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An excerpt from www.HouseOfNames.com archives copyright © 2000 - 2016
The name Cockrel arrived in England after the Norman Conquest of 1066. The Cockrel family lived in Gloucestershire. The family was originally from Cocquerel, near Evreux, Normandy, and it is from that location that their name derives.
The surname Cockrel was first found in Gloucestershire where Illyas de Kokerel held fiefs in 1165 from Bohun and Neumarché. CITATION[CLOSE]
The Norman People and Their Existing Descendants in the British Dominions and the United States Of America. Baltimore: Genealogical Publishing, 1975. Print. (ISBN 0-8063-0636-X) The Hundredorum Rolls of 1273 list the following: Geoffrey Cokerell in Norfolk; John Cokerel in Yorkshire; and Reginald Kokerel in Cambridgeshire. CITATION[CLOSE]
Bardsley, C.W, A Dictionary of English and Welsh Surnames: With Special American Instances. Wiltshire: Heraldry Today, 1901. Print. (ISBN 0-900455-44-6) "In 1324 Sir William Cockerell was returned from Essex to attend a great council at Westminster." CITATION[CLOSE]
The Norman People and Their Existing Descendants in the British Dominions and the United States Of America. Baltimore: Genealogical Publishing, 1975. Print. (ISBN 0-8063-0636-X) The Yorkshire Poll Tax Rolls of 1379 list the following: Matilda Cokrell; Elias Cokrell and Alicia Cokerell. CITATION[CLOSE]
Bardsley, C.W, A Dictionary of English and Welsh Surnames: With Special American Instances. Wiltshire: Heraldry Today, 1901. Print. (ISBN 0-900455-44-6)
Anglo-Norman names are characterized by a multitude of spelling variations. When the Normans became the ruling people of England in the 11th century, they introduced a new language into a society where the main languages of Old and later Middle English had no definite spelling rules. These languages were more often spoken than written, so they blended freely with one another. Contributing to this mixing of tongues was the fact that medieval scribes spelled words according to sound, ensuring that a person's name would appear differently in nearly every document in which it was recorded. The name has been spelled Cockerell, Cockerill, Cockrill, Cockrell and others.
This web page shows only a small excerpt of our Cockrel research. Another 191 words (14 lines of text) covering the years 1305 and 1861 are included under the topic Early Cockrel History in all our PDF Extended History products and printed products wherever possible.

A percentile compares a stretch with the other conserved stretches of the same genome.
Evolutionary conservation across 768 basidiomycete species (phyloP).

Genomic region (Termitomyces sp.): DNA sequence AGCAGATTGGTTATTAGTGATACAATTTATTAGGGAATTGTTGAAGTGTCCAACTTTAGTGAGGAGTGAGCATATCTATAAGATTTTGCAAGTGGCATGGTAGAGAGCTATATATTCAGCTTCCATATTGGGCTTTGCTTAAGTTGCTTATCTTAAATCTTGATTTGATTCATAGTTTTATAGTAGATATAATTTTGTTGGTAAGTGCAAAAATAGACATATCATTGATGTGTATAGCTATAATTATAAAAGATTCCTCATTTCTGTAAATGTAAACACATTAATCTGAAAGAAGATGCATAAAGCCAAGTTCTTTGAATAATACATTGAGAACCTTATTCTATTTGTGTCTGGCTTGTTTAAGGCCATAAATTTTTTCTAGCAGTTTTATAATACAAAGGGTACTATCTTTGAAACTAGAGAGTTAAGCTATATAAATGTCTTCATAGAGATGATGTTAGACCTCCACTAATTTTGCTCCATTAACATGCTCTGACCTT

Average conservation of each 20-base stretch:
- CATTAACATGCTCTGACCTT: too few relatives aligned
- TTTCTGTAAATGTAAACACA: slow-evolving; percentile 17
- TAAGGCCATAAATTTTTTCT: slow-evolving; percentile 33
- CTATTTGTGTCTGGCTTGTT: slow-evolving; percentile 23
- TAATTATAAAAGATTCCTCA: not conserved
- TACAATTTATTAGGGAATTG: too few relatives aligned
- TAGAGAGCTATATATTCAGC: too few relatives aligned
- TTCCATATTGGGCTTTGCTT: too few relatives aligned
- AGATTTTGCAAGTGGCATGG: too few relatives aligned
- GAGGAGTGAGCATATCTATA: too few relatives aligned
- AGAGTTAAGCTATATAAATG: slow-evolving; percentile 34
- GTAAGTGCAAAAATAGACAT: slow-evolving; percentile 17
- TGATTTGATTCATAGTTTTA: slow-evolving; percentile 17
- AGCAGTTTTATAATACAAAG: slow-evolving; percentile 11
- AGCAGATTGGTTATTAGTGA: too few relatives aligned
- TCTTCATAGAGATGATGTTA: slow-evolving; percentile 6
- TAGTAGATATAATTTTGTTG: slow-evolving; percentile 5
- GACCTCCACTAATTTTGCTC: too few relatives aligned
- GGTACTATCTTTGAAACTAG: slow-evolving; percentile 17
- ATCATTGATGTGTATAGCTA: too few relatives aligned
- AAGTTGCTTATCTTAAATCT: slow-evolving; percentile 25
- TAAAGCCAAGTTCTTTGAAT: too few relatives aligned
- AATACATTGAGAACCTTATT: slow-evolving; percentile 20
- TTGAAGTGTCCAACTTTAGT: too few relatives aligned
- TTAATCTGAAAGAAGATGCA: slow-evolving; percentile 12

More information is included under the topic Early Cockrel Notables in all our PDF Extended History products and printed products wherever possible.
Some of the Cockrel family moved to Ireland, but this topic is not covered in this excerpt. Another 37 words (3 lines of text) about their life in Ireland is included in all our PDF Extended History products and printed products wherever possible.
For many English families, the political and religious disarray that plagued their homeland made the frontiers of the New World an attractive prospect. Thousands migrated, aboard cramped disease-ridden ships. They arrived sick, poor, and hungry, but were welcomed in many cases with far greater opportunity than at home in England. Many of these hardy settlers went on to make important contributions to the emerging nations in which they landed. Among early immigrants bearing the name Cockrel or a variant listed above were: William Cockerell who settled in Barbados in 1639; followed by Nicholas who also settled in Barbados in 1678; Thomas Cockerill settled in Philadelphia, Pennsylvania in 1845..
The Cockrel Family Crest was acquired from the Houseofnames.com archives. The Cockrel Family Crest was drawn according to heraldic standards based on published blazons. We generally include the oldest published family crest once associated with each surname.
This page was last modified on 4 November 2015 at 10:20.